Is there a connection between ancestry and the molecular makeup of cancers?
That’s a question that has hovered over cancer research since the completion of the Human Genome Project in 2003, and now a collaborative group known as the NCI Cancer Genome Analysis Network says it has some clues.
After studying a database including 10,678 patients and 33 cancer types, the researchers conclude that ancestry is tied to variations in hundreds of genes, but that the most important of these differences are linked to specific tissue types.
“This suggests that tracking the molecular effects of ancestry – both in normal and cancer tissue – needs to take a tissue-by-tissue approach,” says Rameen Beroukhim from the Dana-Farber Cancer Institute, US, co-senior author with colleague Andrew Cherniack of a paper in the journal Cancer Cell.
The researchers, from across North America and Europe, drew on data from The Cancer Genome Atlas (TCGA), and used a variety of molecular techniques to determine the ancestry of the patients whose tissue samples were analysed.
They classified patients as being primarily of European, East Asian, African, Native/Latin American, or South Asian descent. Those whose ancestry was at least 20% mixed were classified as being of admixed descent, then subcategorised
The TCGA includes analysis of each patient’s tissue, having tested cancerous and normal cells for a range of molecular features.
These include mutations (miscopied sections of DNA), patterns of DNA methylation (a process that influences whether genes are switched on or off), messenger RNA (a molecule that carries a transcribed version of DNA and is indicative of gene activity) and microRNA (a form of RNA that assists or hampers gene activity).
Beroukhim and colleagues found that ancestry-associated differences spanned all of these features and were present in hundreds of different genes.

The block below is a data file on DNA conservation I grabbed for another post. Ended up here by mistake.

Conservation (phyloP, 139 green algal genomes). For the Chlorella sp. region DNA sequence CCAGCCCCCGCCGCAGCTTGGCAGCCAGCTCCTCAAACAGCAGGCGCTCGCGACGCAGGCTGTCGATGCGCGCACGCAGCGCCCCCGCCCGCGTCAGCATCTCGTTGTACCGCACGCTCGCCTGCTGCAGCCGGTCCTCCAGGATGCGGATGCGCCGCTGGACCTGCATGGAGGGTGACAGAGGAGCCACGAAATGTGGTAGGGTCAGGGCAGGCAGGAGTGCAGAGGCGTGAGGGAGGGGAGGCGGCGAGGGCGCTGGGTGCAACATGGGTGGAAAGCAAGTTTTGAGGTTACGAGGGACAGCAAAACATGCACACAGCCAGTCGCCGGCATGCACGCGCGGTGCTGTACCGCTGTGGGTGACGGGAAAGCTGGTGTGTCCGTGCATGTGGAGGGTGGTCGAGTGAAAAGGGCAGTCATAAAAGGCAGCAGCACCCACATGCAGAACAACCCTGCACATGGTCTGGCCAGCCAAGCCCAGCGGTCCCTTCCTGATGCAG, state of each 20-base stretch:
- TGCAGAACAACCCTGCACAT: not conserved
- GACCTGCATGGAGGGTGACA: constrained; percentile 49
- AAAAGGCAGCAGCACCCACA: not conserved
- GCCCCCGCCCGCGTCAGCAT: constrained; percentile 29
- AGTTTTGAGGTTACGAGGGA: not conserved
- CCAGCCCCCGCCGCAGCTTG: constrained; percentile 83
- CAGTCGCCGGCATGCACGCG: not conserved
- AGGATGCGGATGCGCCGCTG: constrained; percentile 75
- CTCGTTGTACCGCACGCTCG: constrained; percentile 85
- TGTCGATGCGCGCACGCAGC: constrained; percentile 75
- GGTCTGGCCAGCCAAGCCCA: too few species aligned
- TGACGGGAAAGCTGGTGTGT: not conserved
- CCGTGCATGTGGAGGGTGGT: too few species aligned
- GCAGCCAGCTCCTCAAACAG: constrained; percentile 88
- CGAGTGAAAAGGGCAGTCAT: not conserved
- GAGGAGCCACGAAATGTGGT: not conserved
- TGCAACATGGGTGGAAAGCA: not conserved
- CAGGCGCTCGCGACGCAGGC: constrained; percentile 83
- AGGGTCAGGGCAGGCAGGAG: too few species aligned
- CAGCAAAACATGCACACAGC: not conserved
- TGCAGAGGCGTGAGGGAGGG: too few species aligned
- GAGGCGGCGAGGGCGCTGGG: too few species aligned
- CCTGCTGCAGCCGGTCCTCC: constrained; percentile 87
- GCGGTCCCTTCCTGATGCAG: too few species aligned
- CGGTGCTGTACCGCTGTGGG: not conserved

However, although ancestry affected molecular features in most cancer types, effects were not shared across cancer types. Molecular differences in lung cancers that were traceable to African ancestry, for example, were not found in breast, pancreatic or other cancers.
The researchers also found that ancestry-related features of normal cells carry over into the cancerous versions of those cells. “Most of the differences in the normal tissues of people with specific ancestries are recapitulated in cancer,” Beroukhim says.
And, he adds, the evidence suggests some of these differences may contribute to the development of certain cancers in people with similar backgrounds.
The researchers say they have yet to determine whether the molecular differences between ancestries result from environmental factors or genetic factors.
They conducted their initial analysis in patients whose ancestry was within one of the five genealogical groups then followed this with a similar analysis of data from the admixed populations.
“When the results of the two analyses jibed – when molecular differences specific to one ancestral group also appear in patients whose ancestry is a combination of that group and others – it was particularly strong evidence of the validity of the original finding,” says co-author Jian Carrot-Zhang, from Dana-Farber.
Nick Carne is editor of Cosmos digital and editorial manager for The Royal Institution of Australia.
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